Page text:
A MASSIVE 492 runs… the biggest winning margin by a South African XI against Australia was in the end almost an inconsequential, as KEN PIESSE reports from Johannesburg:
THE AUSTRALIANS couldn’t get off the famed Wanderers Stadium quickly enough today. After Tim Paine spoke diplomatically at the presentation ceremony of the challenges his patched-up team had faced over the past week, he and the rest of them quickly retreated into the rooms in the depths of the Bullring. The final rites had taken just 80 minutes.
Seeing members of our Australian Cricket Society tour group standing on the sidelines hoping for a quick chat, Darren Lehmann, in his last official minutes as team coach, and younger members Peter Handscomb, Jhye Richardson and Chadd Sayers broke rank and spoke to our group, signing autographs and posing for photographs.
We’d come a long way to support the team and they thanked us sincerely.
The last fortnight of Lehmann’s five-year term has been a nightmare. And it showed in his face.
The Australians had collapsed for a second time in a week, losing their last seven wickets for just 31 runs.
Peter Handscomb, with 24, was brave, but the rest were simply blown away as Vernon Philander took six wickets for just 12 in 32 deliveries.
Included was his 200th Test wicket when Mitchell Marsh, his feet stuck on the crease, edged an outswinger behind.
Off the field, aircraft schedules were quickly being re assessed. Just when was the next flight out?
The South Africans spoke later of the need to break the Australians down mentally and physically. It was why, Faf du Plessis said, that they had batted so long into the afternoon on the fourth day. After Australia’s opening ill-tempered victory at Kingsmead never before had he seen his players so motivated to perform. And three Tests later, the Proteas had reigned, winning in Port Elizabeth, Cape Town and Johannesburg…. their first home series win against the Aussies since Unity.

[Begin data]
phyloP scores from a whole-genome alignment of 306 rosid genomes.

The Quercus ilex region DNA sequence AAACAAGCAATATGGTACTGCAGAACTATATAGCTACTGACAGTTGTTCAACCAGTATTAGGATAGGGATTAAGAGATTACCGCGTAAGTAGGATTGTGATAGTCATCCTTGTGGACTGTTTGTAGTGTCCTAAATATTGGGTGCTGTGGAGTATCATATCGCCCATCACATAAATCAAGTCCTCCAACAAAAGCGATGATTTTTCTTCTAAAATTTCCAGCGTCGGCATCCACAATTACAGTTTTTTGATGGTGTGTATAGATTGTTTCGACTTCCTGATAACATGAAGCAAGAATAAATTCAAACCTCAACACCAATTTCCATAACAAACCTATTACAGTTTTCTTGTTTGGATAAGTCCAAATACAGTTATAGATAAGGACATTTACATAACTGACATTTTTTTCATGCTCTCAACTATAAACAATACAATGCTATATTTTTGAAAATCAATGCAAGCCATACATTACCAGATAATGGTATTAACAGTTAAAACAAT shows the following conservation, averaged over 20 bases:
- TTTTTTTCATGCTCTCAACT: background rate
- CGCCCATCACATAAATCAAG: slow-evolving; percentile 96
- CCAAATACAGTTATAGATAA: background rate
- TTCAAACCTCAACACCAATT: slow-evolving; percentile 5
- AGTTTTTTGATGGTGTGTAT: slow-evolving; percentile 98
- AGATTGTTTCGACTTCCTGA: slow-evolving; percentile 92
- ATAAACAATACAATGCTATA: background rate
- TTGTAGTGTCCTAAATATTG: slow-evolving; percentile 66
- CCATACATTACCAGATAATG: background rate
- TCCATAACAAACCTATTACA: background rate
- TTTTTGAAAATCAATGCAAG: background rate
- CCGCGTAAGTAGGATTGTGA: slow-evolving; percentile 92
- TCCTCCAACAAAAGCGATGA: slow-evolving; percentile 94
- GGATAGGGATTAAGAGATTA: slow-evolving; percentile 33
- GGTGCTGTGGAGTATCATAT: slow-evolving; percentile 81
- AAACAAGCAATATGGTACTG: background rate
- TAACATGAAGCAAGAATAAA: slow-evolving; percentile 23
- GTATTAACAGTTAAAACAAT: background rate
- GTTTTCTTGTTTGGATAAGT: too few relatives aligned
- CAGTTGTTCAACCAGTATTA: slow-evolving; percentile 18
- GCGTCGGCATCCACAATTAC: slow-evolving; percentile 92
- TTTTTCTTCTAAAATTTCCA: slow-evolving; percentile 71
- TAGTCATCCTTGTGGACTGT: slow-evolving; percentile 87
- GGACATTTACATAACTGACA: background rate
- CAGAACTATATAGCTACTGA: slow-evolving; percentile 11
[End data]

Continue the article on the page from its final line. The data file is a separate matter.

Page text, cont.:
While Philander was man of the match, Kagiso Rabada was man of the series with 23 wickets at an average of under 20.
Rabada described Australia as a great cricketing nation and spoke of how his own team had responded superbly after being under the pump after Durban. He said he was very proud to have played in the same team as Philander and Morne Morkel, especially as it was Morkel’s farewell appearance.
Philander’s figures of six for 21 was a career best effort. Coming from the Press Box end, he made his very first ball of the day lift and veer at Shaun Marsh who edged it into his pad before it ballooned into the slips.
Mitchell Marsh followed two balls later for an inglorious duck and the slide was on. Again.
The Australians had fought so hard to extend the game into a fifth day, but they were totally overcome. No official trophies were exchanged as there isn’t one.
Within 24 hours Johannesburg will just about be Australian-free. The great exodus is on.
South Africa 488 and 6 dec 344.
Australia 221 and 119 (Burns 42, Handscomb 24. Philander 6/21, Morkel 2/28).
South Africa won by 492 runs.
KEN PIESSE has covered cricket and football for more than 30 years in Melbourne. Despite that setback, Ken has written, published and edited 86 books on cricket and AFL football to become Australian sport’s most prolific author.
His latest cricket book is David Warner, The Bull, Daring to be Different with Wilkinson Publishing, out now